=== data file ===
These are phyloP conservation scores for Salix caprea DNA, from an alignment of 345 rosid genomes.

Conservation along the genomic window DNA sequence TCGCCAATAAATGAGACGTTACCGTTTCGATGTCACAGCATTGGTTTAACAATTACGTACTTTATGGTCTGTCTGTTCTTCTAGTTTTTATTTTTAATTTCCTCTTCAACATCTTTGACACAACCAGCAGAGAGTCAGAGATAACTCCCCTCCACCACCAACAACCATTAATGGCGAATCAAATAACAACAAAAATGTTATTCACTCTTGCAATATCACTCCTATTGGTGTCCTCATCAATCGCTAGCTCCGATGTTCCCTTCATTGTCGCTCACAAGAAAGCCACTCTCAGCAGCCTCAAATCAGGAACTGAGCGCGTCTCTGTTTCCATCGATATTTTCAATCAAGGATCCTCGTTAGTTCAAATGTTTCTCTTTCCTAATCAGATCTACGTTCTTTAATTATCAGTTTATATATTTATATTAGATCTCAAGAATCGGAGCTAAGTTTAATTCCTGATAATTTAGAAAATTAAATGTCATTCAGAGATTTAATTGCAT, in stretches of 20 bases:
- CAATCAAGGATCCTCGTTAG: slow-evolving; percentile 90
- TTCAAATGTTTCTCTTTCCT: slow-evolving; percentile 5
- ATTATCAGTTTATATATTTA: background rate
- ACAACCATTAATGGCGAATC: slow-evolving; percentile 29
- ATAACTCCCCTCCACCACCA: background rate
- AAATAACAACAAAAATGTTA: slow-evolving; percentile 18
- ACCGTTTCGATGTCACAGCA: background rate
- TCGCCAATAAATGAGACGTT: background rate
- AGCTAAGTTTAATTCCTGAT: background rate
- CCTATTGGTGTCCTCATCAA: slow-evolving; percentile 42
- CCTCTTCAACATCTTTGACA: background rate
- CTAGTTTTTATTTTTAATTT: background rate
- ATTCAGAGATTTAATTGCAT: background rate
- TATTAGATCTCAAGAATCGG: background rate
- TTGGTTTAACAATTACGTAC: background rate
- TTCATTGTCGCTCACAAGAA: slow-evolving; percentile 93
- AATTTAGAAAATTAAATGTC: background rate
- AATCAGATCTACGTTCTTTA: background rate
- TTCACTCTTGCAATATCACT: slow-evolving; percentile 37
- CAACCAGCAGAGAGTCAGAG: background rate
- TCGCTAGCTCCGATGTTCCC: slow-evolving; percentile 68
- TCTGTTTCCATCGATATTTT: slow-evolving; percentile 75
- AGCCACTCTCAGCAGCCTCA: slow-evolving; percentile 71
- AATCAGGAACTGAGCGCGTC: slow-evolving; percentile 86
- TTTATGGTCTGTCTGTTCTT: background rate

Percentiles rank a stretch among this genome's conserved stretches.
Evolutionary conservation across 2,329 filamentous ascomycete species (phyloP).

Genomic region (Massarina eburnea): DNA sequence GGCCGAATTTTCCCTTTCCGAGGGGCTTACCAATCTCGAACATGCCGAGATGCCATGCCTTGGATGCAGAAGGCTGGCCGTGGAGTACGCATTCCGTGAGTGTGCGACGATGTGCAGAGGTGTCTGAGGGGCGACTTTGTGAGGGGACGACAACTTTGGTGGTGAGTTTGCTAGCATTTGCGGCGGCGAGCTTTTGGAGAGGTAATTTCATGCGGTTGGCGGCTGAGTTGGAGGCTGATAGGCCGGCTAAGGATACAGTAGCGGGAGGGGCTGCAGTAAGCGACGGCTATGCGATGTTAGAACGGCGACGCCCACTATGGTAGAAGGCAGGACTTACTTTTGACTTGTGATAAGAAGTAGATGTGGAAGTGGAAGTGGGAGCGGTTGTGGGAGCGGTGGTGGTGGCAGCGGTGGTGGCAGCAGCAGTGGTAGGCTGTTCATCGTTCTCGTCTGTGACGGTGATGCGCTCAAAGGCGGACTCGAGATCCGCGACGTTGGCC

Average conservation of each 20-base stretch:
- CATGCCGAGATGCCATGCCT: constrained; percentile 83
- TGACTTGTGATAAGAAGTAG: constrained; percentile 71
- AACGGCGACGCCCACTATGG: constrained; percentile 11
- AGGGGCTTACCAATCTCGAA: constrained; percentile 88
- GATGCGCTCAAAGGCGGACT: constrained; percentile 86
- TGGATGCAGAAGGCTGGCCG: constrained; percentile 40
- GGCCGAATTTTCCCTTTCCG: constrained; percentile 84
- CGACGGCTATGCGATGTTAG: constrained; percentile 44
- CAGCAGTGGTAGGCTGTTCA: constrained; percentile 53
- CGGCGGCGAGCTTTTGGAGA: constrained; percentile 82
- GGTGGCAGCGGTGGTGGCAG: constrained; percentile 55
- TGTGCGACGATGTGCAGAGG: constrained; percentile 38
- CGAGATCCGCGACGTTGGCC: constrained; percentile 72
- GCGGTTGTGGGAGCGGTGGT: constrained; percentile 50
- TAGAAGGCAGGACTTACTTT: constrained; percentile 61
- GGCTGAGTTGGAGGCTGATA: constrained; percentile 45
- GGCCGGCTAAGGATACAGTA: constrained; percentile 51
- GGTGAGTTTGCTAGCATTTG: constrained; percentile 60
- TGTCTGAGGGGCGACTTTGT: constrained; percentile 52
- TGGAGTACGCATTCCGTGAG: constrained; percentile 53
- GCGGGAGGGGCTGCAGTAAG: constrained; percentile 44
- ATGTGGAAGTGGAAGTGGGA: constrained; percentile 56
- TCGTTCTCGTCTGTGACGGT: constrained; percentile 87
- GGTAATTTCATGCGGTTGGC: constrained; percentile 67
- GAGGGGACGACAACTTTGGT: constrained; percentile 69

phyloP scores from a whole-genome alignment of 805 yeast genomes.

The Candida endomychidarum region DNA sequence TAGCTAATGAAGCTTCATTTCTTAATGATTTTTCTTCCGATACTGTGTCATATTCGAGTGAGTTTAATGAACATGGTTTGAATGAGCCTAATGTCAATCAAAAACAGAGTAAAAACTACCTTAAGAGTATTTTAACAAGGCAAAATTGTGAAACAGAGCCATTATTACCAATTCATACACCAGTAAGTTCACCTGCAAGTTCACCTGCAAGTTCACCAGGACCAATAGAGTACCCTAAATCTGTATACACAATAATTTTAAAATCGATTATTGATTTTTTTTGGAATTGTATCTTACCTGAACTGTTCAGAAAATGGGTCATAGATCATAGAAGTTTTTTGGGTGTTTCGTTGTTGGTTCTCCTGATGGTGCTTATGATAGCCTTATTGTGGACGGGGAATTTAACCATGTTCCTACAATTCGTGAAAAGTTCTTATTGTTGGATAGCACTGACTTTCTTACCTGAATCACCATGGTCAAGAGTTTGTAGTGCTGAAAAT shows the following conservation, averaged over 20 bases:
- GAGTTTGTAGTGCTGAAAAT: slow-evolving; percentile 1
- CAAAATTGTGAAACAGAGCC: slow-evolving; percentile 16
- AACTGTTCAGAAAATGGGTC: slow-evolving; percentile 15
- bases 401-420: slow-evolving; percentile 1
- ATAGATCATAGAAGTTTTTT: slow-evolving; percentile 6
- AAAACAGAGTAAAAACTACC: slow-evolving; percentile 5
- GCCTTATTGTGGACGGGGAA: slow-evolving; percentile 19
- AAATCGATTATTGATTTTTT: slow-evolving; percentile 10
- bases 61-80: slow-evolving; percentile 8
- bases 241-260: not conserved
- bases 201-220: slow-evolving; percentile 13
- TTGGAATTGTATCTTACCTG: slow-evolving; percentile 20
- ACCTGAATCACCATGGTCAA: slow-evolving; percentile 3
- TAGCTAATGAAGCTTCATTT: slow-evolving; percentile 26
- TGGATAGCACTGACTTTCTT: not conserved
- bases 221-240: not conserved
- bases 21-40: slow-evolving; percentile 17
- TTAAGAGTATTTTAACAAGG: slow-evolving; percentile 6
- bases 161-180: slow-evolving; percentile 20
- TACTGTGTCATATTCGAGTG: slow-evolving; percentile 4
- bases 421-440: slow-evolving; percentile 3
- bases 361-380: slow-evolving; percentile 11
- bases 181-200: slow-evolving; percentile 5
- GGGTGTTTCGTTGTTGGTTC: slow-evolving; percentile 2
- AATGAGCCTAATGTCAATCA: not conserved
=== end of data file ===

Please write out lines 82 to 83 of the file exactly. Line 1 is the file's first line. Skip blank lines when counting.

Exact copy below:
- GGGTGTTTCGTTGTTGGTTC: slow-evolving; percentile 2
- AATGAGCCTAATGTCAATCA: not conserved